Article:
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California Lawmaker Introduces Bill To Allow Child Vaccinations Without Parental Consent

Senator Scott Wiener pitched the bill intending to empower minors to take their medical decisions into their own hands

Recent legislation proposed in California would allow children aged twelve and up to get vaccinated without parental consent.

Democratic state senator Scott Wiener proposed the bill to empower minors to take their medical decisions into their own hands, Fox News first reported.

“Giving young people the autonomy to receive life-saving vaccines, regardless of their parents’ beliefs or work schedules, is essential for their physical and mental health,” he said. “It’s unconscionable for teens to be blocked from the vaccine because a parent either refuses or cannot take their child to a vaccination site.”

The age of consent for vaccination varies from state to state. According to Wiener, Alabama allows minor independent decisions at age 14, Oregon at 15, Rhode Island, and South Carolina at 16. Only Washington, D.C., has a lower limit for decision without parental consent, at age 11.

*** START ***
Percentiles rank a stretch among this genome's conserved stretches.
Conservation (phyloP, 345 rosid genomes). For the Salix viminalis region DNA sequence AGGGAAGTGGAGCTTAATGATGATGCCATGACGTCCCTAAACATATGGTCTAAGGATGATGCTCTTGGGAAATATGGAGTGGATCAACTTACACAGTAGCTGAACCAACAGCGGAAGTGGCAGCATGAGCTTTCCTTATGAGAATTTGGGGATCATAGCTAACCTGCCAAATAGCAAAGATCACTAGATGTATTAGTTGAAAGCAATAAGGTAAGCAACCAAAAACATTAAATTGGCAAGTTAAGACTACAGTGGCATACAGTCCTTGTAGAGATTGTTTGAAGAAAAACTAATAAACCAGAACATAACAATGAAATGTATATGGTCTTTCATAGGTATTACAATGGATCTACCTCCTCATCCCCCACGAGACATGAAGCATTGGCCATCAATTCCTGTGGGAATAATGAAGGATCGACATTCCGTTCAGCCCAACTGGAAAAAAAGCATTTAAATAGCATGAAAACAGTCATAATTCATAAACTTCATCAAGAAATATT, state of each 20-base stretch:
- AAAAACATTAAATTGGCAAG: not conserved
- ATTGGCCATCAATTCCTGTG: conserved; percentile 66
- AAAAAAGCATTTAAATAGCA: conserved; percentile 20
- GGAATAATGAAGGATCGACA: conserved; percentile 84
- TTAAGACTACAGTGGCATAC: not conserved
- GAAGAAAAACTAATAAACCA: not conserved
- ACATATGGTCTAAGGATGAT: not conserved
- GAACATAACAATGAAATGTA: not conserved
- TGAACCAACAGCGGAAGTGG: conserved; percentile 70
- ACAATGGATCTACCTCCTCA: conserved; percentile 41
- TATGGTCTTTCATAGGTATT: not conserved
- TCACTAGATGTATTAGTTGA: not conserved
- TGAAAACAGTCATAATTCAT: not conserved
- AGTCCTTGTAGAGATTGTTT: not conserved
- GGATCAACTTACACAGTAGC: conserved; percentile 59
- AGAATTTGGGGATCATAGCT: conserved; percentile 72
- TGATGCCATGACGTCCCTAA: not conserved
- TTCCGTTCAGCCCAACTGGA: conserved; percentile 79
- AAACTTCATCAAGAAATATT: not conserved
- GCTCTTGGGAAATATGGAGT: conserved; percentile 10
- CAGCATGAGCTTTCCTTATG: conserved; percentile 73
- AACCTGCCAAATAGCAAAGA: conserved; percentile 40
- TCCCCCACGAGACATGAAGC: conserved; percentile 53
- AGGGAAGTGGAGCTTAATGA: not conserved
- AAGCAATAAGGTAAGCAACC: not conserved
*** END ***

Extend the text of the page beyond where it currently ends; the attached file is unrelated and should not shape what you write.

Wiener argued that California already allows those 12 and up to consent to the Hepatitis B and Human Papillomavirus (HPV) vaccines and treatment for sexually transmitted infections, substance abuse, and mental health disorders.

Under the proposed bill, children aged twelve to 17 would be eligible to receive any vaccination approved by the FDA and CDC without prior parental consent.

Wiener said his bill addresses vaccine hesitancy and abstinence among young people. He does not just see the bill as effective for handling COVID. He believes it’s unfair that parents can obstruct a child’s right to protect themself from a virus or other issues such as sexually transmitted diseases.

The bill was met with some criticism and concern from other lawmakers. 

“This to me seems to be another example of Democrats wanting to remove parents from the equation,” said Republican James Gallagher. “I think that’s flawed policy. I think parents are vital to these decisions.”

Gallager believes Wiener’s bill will be unpopular among parents regardless of political affiliation. It would infringe upon the right of parents to determine what’s best for their child.

California Governor Gavin Newsom announced the nation’s first coronavirus vaccine mandate for schoolchildren. The mandate will likely not take effect until later this year. His mandate does allow exemptions for medical reasons, religious reasons, and personal beliefs.

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